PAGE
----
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PBS Kids programming to stream exclusively on Amazon Prime Video

The trend of children’s preferences for mobile screens and digital content over television is on the rise, and streaming services are taking action. They are fighting to gain rights to children’s programming and the revenue derived from subscription fees. Amazon Prime Video, in an effort to grab more market share from streaming giants like Netflix and Hulu, brokered an exclusive deal with PBS Kids, according to a recent press release.

As a result of this agreement, PBS Kids programming will be dropped from any streaming provider outside of Amazon Prime Video. Netflix stands to lose a dozen PBS shows, and Hulu will lose six according to the New York Times. PBS will still broadcast The PBS Kids programming on affiliated channels, PBS’s website, and on the PBS Kids Video app.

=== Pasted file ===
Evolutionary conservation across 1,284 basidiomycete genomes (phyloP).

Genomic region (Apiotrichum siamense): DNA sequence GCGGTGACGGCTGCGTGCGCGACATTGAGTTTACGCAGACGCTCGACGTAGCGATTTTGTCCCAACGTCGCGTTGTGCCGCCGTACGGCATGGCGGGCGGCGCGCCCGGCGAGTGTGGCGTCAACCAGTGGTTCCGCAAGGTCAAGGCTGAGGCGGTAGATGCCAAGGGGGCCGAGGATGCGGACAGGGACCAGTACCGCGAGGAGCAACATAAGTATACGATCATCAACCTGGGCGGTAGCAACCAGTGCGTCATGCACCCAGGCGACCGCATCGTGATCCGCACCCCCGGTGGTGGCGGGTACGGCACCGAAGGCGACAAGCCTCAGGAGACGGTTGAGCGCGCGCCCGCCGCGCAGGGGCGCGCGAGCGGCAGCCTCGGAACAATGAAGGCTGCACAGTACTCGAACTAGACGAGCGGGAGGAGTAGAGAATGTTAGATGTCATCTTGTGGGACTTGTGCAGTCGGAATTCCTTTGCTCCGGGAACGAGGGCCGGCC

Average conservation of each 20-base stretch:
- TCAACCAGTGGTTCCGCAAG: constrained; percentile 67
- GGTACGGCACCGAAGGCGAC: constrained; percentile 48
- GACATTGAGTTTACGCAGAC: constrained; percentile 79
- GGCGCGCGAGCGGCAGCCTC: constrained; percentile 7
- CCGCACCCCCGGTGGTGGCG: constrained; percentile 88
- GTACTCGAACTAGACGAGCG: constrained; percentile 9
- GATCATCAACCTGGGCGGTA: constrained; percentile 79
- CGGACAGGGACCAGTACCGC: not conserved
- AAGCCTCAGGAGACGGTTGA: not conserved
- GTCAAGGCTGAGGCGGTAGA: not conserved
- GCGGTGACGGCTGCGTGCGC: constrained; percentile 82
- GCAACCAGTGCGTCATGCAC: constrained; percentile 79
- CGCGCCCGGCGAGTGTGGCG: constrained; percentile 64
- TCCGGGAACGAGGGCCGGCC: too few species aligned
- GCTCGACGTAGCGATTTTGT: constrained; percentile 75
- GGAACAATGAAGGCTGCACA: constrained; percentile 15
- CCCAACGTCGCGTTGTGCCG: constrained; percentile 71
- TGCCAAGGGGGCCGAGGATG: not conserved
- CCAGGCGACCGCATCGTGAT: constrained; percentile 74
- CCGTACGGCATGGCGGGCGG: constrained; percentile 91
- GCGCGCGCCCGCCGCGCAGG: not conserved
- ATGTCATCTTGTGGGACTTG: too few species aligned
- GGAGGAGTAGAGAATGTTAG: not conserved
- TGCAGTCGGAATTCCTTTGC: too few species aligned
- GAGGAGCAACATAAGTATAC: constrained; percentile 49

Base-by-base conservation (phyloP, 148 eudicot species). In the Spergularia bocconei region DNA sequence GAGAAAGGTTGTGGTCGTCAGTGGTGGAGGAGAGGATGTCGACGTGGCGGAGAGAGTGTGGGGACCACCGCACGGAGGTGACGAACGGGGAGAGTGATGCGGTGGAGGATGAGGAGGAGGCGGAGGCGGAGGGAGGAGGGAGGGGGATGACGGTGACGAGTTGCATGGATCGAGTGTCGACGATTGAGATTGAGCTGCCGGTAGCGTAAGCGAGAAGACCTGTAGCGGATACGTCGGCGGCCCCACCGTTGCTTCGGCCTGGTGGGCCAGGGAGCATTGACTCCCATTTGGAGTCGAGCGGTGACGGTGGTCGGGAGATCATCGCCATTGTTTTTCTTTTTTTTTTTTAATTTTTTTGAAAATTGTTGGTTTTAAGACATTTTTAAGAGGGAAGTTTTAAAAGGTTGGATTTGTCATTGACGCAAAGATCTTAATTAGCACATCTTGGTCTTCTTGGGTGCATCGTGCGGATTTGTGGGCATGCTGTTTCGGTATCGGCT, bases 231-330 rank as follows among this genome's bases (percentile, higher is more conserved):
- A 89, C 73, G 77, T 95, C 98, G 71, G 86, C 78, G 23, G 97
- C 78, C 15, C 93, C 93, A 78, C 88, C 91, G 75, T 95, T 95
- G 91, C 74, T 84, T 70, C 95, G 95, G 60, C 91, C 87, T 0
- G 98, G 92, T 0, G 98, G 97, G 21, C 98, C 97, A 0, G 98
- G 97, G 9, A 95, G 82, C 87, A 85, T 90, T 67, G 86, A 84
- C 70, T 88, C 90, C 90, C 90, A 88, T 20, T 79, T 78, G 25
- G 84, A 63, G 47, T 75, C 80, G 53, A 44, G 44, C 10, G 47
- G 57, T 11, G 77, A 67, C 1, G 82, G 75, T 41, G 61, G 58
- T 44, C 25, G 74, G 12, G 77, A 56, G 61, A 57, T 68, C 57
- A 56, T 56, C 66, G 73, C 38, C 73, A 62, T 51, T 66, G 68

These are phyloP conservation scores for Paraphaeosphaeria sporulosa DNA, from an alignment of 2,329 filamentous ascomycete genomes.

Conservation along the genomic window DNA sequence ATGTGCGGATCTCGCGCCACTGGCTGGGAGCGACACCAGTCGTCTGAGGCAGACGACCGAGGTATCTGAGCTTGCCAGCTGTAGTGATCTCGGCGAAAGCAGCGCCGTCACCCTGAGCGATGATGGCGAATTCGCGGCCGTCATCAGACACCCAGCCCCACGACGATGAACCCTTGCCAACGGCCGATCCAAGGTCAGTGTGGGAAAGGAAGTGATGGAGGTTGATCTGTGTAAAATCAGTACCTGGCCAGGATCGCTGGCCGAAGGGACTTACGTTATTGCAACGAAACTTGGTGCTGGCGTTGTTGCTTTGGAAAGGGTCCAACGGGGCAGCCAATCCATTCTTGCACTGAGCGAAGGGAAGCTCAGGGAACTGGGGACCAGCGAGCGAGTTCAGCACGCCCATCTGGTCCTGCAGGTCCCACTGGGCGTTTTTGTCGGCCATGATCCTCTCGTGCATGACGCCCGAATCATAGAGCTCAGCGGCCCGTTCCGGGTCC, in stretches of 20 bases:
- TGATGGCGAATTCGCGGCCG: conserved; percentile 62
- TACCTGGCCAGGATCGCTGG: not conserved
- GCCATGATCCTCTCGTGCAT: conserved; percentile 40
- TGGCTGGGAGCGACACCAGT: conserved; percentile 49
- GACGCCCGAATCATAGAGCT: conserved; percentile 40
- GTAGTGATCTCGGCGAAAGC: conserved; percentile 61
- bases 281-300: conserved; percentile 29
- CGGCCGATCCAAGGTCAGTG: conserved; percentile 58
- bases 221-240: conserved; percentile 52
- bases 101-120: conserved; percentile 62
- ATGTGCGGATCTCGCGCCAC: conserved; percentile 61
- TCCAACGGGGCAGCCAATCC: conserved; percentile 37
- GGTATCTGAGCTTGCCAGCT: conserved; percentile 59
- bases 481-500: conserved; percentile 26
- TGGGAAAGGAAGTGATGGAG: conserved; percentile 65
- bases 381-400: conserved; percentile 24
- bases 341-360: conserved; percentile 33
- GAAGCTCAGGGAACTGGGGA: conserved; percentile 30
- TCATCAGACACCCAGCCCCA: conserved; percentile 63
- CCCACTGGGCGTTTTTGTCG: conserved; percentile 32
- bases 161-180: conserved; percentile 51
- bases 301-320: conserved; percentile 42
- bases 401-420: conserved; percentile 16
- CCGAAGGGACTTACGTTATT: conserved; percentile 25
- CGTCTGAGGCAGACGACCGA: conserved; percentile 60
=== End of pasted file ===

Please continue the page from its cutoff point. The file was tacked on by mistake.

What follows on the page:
Related: Good news for parents: PBS Kids is going 24-hour, available online and via cable

This move only affects online streaming of the children’s programming outside of the PBS structure. New episodes of PBS Kids’ shows will be available to stream on Amazon Prime Video six months after they premiere on PBS.

Children’s programming is a hotly contested market right now, and even HBO is fighting to scoop up programming away from streaming services. In 2015, HBO secured the rights to air new episodes of Sesame Street for the next five seasons. Nine months after premiere, the new episodes of Sesame Street will air for free on PBS, the network that the beloved children’s series called home for 45 years.

Critics attack agreements like the one with HBO, arguing that underprivileged children will no longer be able to afford programming designed to educate kids on a number of social and health issues in a relatable format. They view the Amazon Prime Video and PBS agreement as a more children friendly one that gets content to kids free first, and streaming for a fee as a second option.

As viewing habits of children continue to trend away from television to streaming digital content, providers will fiercely compete to win rights for more children’s programming, which ultimately leads to more subscription fees paid by parents and potentially increased revenue for the content providers.

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